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Refashioning the uneasy relationship between older people and geriatric medicine.

Authors:
Desmond O'Neill

Age Ageing 2022 Apr;51(4)

Medical Gerontology, Centre for Ageing, Neuroscience and the Humanities, Trinity College Dublin, Dublin, D24 NR0A, Ireland.

A notable feature of most medical specialties is close joint working between patient advocacy groups and specialist societies in furthering improvements in policy and services. While growing old is not a disease, nor too is being a child, and the engagement of advocacy and international bodies such as UNICEF with paediatricians is well established and recognised. Yet almost eight decades after the founding of geriatric medicine, it is clear that this type of relationship does not hold for the advocacy bodies representing those we serve, as well as the wider constituency of older people. Read More

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Characteristics of older-patient-specif ic oncological trials: a cross-sectional analysis of ClinicalTrials.gov.

Age Ageing 2022 Apr;51(4)

Cancer Center, Union Hospital, Tongji Medical College, Huazhong University of Science and Technology, Wuhan 430022, China.

Background: clinical trials dedicated to the older patients with cancer are essential to help to define optimal cancer therapy for this rapidly growing population. Our study aimed to analyse the characteristics and the evolution of older-patient-specific oncological trials registered in ClinicalTrials.gov. Read More

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Erectile dysfunction predicts mortality in middle-aged and older men independent of their sex steroid status.

Age Ageing 2022 Apr;51(4)

Department of Chronic Diseases and Metabolism, KU Leuven, Laboratory of Clinical and Experimental Endocrinology, Leuven, Belgium.

Background: erectile dysfunction is associated with mortality, whereas the association between low testosterone (T) and higher mortality remains controversial. Sexual dysfunction and low T often coexist, but the relative importance of sexual symptoms versus low T in predicting mortality is not known. We studied the interrelationships between sex steroids and sexual symptoms with all-cause mortality in a large prospective cohort of European men. Read More

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Mandatory vaccination against COVID-19 for health and social care workers caring for older people.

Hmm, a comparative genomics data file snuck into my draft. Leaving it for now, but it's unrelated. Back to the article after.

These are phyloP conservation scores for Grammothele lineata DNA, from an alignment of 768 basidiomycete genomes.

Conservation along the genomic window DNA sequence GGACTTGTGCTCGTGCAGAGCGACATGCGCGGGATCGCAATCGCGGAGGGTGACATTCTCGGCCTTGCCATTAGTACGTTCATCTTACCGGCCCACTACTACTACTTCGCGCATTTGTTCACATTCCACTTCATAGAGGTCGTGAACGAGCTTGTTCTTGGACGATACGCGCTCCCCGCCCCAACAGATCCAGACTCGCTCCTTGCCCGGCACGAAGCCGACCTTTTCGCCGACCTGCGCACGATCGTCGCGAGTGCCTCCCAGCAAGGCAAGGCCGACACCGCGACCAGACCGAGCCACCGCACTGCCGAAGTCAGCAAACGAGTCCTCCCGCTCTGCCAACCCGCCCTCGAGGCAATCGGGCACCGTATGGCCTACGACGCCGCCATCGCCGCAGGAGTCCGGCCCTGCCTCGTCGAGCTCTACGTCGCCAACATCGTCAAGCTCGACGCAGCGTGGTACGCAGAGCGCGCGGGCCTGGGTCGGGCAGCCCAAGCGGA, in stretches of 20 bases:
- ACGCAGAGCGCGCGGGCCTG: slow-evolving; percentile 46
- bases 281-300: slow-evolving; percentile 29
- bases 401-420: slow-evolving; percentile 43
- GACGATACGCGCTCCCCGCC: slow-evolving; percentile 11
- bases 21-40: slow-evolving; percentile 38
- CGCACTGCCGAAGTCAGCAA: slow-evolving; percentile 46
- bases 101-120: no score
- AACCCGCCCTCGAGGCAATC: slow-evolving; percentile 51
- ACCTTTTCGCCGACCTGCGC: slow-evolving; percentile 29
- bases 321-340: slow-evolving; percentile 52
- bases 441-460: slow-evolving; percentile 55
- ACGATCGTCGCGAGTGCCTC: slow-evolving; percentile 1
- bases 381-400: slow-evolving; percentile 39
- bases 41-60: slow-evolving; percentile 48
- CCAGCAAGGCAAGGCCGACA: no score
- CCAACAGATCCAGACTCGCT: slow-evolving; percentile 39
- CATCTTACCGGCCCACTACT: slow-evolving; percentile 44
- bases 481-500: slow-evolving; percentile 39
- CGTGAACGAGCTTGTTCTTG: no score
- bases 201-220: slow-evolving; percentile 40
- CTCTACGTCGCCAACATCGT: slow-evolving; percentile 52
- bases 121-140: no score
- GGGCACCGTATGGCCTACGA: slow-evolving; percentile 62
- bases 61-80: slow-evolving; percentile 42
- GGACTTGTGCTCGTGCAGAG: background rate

Age Ageing 2022 Apr;51(4)

Department of Medical Humanities, University Medical Center Utrecht, Utrecht, The Netherlands.

The COVID-19 pandemic has particularly adversely affected older people with frailty and functional dependency. Essential regular contact with care staff has been evidenced as an important source of infection for this group. Vaccinating care staff can reduce the incidence, duration and severity of infection, preventing onward transmission to older people and minimising the harm associated with discontinuity caused by staff absence. Read More

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New national osteoporosis guidance-implications for geriatricians.

Age Ageing 2022 Apr;51(4)

Cambridge Biomedical Campus, University of Cambridge, Cambridge, CB2 0AH, UK.

Fragility fractures are painful, debilitating, often life-changing and accounted for an estimated 2.4% of pre-pandemic health care spending in the UK. Those who are older, frail and multimorbid have the highest fracture risk and therefore the most to gain from anti-osteoporosis treatments to reduce this risk. Read More

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New horizons in Type 2 myocardial infarction: pathogenesis, assessment and management of an emerging geriatric disease.

Age Ageing 2022 Apr;51(4)

Service de Médecine Interne Gériatrie, Centre Hospitalier Universitaire Dijon Bourgogne, 21000 Dijon, France.

Type 2 myocardial infarction (MI) is characterised by a functional imbalance between myocardial oxygen supply and demand in the absence of a thrombotic process, leading to myocardial necrosis. This type of MI was relatively unknown among clinicians until the third universal definition of MI was published in 2017, differentiating Type 2 from Type 1 MI, which follows an acute atherothrombotic event. The pathogenesis, diagnostic and therapeutic aspects of Type 2 MI are described in the present review. Read More